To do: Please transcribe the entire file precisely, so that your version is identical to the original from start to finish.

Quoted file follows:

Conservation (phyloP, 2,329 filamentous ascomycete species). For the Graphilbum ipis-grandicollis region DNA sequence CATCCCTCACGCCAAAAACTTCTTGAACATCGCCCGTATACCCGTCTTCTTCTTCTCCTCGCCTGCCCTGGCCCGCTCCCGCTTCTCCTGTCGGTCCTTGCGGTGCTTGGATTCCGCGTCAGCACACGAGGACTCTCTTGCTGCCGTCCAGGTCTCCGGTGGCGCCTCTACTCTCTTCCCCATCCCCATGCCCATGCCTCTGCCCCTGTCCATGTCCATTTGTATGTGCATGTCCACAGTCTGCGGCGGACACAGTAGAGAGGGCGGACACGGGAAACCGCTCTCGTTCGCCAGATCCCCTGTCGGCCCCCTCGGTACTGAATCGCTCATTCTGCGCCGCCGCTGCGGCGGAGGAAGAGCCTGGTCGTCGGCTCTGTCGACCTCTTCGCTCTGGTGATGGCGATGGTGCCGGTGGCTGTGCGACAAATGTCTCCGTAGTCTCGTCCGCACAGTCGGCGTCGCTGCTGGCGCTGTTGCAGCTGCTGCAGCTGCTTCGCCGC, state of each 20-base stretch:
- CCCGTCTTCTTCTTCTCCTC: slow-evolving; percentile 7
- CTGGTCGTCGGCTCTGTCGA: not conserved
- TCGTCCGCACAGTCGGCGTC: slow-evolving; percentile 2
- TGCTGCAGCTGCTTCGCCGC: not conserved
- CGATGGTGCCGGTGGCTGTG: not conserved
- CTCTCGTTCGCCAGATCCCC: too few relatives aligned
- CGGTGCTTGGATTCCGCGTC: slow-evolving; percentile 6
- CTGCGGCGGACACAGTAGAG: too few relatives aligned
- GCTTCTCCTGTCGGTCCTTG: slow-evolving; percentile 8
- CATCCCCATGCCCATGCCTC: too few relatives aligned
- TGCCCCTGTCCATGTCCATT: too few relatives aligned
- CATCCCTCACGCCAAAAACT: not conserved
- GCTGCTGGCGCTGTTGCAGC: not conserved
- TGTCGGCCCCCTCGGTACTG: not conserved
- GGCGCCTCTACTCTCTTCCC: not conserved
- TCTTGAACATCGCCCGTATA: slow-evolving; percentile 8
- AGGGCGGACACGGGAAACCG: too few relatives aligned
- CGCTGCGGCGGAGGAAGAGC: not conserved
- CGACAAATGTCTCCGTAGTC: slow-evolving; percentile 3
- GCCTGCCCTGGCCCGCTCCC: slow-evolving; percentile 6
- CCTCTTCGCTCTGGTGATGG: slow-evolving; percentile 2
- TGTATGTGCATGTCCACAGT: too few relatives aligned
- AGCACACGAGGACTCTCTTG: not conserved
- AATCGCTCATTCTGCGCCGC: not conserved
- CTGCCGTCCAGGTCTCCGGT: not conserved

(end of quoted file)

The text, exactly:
Conservation (phyloP, 2,329 filamentous ascomycete species). For the Graphilbum ipis-grandicollis region DNA sequence CATCCCTCACGCCAAAAACTTCTTGAACATCGCCCGTATACCCGTCTTCTTCTTCTCCTCGCCTGCCCTGGCCCGCTCCCGCTTCTCCTGTCGGTCCTTGCGGTGCTTGGATTCCGCGTCAGCACACGAGGACTCTCTTGCTGCCGTCCAGGTCTCCGGTGGCGCCTCTACTCTCTTCCCCATCCCCATGCCCATGCCTCTGCCCCTGTCCATGTCCATTTGTATGTGCATGTCCACAGTCTGCGGCGGACACAGTAGAGAGGGCGGACACGGGAAACCGCTCTCGTTCGCCAGATCCCCTGTCGGCCCCCTCGGTACTGAATCGCTCATTCTGCGCCGCCGCTGCGGCGGAGGAAGAGCCTGGTCGTCGGCTCTGTCGACCTCTTCGCTCTGGTGATGGCGATGGTGCCGGTGGCTGTGCGACAAATGTCTCCGTAGTCTCGTCCGCACAGTCGGCGTCGCTGCTGGCGCTGTTGCAGCTGCTGCAGCTGCTTCGCCGC, state of each 20-base stretch:
- CCCGTCTTCTTCTTCTCCTC: slow-evolving; percentile 7
- CTGGTCGTCGGCTCTGTCGA: not conserved
- TCGTCCGCACAGTCGGCGTC: slow-evolving; percentile 2
- TGCTGCAGCTGCTTCGCCGC: not conserved
- CGATGGTGCCGGTGGCTGTG: not conserved
- CTCTCGTTCGCCAGATCCCC: too few relatives aligned
- CGGTGCTTGGATTCCGCGTC: slow-evolving; percentile 6
- CTGCGGCGGACACAGTAGAG: too few relatives aligned
- GCTTCTCCTGTCGGTCCTTG: slow-evolving; percentile 8
- CATCCCCATGCCCATGCCTC: too few relatives aligned
- TGCCCCTGTCCATGTCCATT: too few relatives aligned
- CATCCCTCACGCCAAAAACT: not conserved
- GCTGCTGGCGCTGTTGCAGC: not conserved
- TGTCGGCCCCCTCGGTACTG: not conserved
- GGCGCCTCTACTCTCTTCCC: not conserved
- TCTTGAACATCGCCCGTATA: slow-evolving; percentile 8
- AGGGCGGACACGGGAAACCG: too few relatives aligned
- CGCTGCGGCGGAGGAAGAGC: not conserved
- CGACAAATGTCTCCGTAGTC: slow-evolving; percentile 3
- GCCTGCCCTGGCCCGCTCCC: slow-evolving; percentile 6
- CCTCTTCGCTCTGGTGATGG: slow-evolving; percentile 2
- TGTATGTGCATGTCCACAGT: too few relatives aligned
- AGCACACGAGGACTCTCTTG: not conserved
- AATCGCTCATTCTGCGCCGC: not conserved
- CTGCCGTCCAGGTCTCCGGT: not conserved